Welcome to: Ask the Pole Barn Guru – where you can ask questions about building topics, with answers posted on Mondays. With many questions to answer, please be patient to watch for yours to come up on a future Monday segment.
Email all questions to: PoleBarnGuru@HansenPoleBuildings.com
DEAR POLE BARN GURU:
I have a 40′ L X 30′ W metal pole barn, which has a 10′ overhang. Basically the foot print is 40 X 40. The roof has a 6/12 pitch that is connected to the overhang roof, which transitions to about a 3/12 pitch. I live near Buffalo, New York and have a problem with gutters on the overhang. Every year the snow wants to pull down the gutters. I don’t really like the idea of putting up snow jacks because it’s just more holes that I’m putting in the roof and I feel like I would be compromising the integrity of the roof over time. I have read about the use of French drains and though I would just eliminate the gutter on that side and install a French drain. I’m wondering if I “opened up a can of worms” and would be causing more problems than it’s worth.
I dug a trench about 18″ wide and 24″ deep along the side of the pole barn. My plan is to place #2 clean washed stone with perforated SDR35 pipe in the trench leading out to ground level on the slope behind the barn. The drain pipe will be wrapped with a filter sock and the stone surrounding the pipe will be wrapped with designed trench filter paper. This should prevent silt from entering both the stone and also the pipe.
My concern is not so much with the design of the French drain, it is more with the pole barn piers. Will I be compromising my piers with this drain system? When I dug the trench I went down about 2′ next to the footings all along the one side. Am I now creating a frost or heaving problem with those pier footings? I would appreciate your help before I create a problem here. Thanks. Darien Dan
DEAR DAN: Without having a geotechnical engineer personally visit and inspect your building site, I can only give generalized answers, so here goes….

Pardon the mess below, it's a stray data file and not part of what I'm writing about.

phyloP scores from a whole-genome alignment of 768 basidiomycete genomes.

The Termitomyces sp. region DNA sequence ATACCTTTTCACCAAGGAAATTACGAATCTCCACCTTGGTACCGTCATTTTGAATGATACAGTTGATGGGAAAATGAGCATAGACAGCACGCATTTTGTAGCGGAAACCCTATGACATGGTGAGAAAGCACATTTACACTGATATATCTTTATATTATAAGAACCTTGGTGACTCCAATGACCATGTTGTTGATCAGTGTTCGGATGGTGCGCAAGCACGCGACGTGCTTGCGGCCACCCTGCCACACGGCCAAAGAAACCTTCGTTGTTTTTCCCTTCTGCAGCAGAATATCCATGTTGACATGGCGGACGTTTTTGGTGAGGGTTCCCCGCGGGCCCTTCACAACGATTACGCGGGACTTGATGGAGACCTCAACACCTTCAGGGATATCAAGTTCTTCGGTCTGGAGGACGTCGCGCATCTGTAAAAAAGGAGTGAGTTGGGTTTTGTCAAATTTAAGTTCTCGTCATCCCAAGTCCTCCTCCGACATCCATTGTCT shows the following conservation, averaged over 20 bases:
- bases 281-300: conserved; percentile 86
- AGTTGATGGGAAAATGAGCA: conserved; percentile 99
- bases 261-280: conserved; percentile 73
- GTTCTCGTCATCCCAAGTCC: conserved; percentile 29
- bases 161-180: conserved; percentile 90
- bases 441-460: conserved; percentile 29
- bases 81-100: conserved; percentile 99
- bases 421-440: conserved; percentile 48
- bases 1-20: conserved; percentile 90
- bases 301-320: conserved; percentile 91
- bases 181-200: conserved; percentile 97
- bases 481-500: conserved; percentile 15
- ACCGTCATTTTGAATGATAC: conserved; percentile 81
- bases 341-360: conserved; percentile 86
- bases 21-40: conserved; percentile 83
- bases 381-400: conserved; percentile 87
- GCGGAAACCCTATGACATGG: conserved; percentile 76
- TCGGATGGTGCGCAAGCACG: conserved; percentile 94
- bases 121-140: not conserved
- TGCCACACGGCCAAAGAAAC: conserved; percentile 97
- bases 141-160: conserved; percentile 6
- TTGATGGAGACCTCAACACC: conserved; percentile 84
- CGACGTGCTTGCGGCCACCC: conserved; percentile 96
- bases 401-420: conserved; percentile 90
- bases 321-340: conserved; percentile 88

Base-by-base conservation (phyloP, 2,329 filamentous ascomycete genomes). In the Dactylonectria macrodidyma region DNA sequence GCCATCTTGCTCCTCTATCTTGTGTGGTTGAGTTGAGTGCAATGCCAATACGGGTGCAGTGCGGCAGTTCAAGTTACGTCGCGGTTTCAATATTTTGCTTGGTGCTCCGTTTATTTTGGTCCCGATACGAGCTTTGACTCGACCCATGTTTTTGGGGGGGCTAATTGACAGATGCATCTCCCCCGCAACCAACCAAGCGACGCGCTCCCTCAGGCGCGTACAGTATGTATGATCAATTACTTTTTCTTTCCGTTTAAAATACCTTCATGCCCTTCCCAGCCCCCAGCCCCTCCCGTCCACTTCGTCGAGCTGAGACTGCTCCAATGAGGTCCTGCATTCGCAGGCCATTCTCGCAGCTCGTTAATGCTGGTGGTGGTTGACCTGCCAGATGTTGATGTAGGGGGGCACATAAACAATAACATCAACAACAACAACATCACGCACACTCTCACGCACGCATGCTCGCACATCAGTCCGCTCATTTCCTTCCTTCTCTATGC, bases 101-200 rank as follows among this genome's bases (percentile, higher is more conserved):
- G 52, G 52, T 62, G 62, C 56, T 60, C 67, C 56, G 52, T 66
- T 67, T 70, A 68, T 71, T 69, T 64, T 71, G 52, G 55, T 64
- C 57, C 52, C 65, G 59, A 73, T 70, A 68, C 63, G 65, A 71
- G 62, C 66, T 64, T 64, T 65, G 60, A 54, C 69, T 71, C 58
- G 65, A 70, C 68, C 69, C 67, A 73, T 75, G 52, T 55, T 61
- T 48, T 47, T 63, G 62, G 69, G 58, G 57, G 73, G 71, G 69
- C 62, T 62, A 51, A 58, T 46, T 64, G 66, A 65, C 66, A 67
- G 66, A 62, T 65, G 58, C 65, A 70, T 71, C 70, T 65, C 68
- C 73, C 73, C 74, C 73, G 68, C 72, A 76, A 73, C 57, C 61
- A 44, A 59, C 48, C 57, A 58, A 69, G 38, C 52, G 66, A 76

Will you compromise your piers with this drain system – it is possible. The extra water being added into the ground system could cause not only frost heave issues, but could also contribute to settling of the columns. Besides potential frost heave and settling issues – the drain system is not probably overly economical in either time or cash outlay.
Provided your roof system was properly designed for the added weight, there are several polycarbonate snow retention systems for roofs which will not cause you to have to put any more holes in your roof. A special adhesive is used to glue the snow guards to the steel roof surface. Once installed, snow should adequately stay on your roof, keeping the gutters where they belong, instead of on the ground next to your building.
DEAR POLE BARN GURU: Can fink truss 6″ pitch and 24 ft span be on 2 ft centers. Inquiring in Arkansas.
DEAR INQUIRING: In background – a “fink” style truss is one in which the interior truss members (or webs) are in the shape of a “W”. In some cases, it is referenced by the number of “panels” (spaces between the truss webs) from one side of the truss to the other. In the case of a fink truss, the top chord would have four divisions, the bottom chord three.
A 6” pitch is one where the sloped top chord of the truss, gains six inches vertically, for every 12 inches of horizontal movement.
As to whether your span, slope and spacing combination will work or not, would depend upon the design loads which the truss is expected to carry. These loads include sloped roof snow load, dead loads from roofing, sheathing, insulation, ceiling materials, etc., as well as wind loads.
To be safest, take your complete building plans to the prefabricated wood roof truss manufacturer of your choice and they should be able to use this information to design and quote the project.